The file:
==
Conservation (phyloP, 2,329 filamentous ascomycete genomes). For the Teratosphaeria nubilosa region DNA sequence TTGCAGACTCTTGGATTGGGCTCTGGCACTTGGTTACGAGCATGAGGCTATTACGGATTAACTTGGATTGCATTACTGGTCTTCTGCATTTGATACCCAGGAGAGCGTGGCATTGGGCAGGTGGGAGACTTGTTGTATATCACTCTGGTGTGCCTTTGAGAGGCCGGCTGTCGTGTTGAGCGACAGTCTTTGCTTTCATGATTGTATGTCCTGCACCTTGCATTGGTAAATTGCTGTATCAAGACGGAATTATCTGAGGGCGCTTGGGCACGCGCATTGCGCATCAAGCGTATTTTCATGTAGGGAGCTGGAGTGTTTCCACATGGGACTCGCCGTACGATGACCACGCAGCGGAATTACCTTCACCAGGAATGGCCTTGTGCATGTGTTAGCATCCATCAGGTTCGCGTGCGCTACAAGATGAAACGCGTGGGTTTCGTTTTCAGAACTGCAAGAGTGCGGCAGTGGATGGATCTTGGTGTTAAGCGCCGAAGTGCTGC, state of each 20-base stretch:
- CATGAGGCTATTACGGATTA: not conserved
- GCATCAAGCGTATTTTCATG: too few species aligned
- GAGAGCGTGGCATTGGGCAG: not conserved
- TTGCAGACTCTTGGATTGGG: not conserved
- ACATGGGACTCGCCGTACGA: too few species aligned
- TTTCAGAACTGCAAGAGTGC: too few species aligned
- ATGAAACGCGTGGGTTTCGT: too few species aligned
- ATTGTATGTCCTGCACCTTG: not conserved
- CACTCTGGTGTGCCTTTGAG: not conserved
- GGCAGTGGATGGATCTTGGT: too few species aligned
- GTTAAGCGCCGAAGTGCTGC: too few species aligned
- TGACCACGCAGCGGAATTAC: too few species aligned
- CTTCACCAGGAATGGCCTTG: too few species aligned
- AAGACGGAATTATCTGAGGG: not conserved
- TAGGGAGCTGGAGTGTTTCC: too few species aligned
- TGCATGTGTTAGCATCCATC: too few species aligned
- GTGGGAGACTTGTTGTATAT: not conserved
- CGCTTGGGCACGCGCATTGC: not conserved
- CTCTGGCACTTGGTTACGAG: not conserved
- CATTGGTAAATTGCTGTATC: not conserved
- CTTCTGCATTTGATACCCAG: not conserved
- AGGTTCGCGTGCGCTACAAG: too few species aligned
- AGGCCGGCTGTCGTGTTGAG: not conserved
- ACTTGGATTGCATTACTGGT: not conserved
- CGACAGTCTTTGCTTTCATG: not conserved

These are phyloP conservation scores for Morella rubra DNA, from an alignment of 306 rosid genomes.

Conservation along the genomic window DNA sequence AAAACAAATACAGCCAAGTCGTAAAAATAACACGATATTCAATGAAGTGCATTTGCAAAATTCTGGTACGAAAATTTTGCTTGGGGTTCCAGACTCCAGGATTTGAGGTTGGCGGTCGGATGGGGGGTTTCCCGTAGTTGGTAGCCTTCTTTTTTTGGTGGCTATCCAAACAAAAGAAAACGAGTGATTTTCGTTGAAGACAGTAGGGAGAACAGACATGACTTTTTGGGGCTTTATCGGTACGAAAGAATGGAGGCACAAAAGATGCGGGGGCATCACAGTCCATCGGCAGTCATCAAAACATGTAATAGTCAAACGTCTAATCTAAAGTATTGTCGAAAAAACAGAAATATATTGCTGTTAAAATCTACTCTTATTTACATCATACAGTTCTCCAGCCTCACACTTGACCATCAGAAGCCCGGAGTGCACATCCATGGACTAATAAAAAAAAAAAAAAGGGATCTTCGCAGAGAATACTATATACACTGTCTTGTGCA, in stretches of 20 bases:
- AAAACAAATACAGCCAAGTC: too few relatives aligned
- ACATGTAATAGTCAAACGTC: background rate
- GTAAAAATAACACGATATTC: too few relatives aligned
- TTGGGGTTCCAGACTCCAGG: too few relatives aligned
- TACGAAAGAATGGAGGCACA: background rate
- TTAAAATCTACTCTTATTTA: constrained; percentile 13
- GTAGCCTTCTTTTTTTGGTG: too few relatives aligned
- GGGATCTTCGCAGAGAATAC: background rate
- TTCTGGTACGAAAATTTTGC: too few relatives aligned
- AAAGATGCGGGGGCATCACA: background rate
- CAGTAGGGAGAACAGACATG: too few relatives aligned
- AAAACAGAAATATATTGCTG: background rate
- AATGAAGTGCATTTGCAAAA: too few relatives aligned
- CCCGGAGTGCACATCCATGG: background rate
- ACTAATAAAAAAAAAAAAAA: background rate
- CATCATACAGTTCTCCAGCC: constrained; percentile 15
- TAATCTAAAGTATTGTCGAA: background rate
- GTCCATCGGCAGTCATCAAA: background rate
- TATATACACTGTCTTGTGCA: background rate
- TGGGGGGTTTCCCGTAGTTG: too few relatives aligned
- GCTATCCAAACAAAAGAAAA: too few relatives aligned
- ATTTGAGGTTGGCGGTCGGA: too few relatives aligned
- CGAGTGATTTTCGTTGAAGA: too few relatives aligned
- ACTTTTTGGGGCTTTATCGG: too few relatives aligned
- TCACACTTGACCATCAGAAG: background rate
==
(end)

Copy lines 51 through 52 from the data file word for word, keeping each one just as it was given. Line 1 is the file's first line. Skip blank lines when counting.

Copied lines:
- CGAGTGATTTTCGTTGAAGA: too few relatives aligned
- ACTTTTTGGGGCTTTATCGG: too few relatives aligned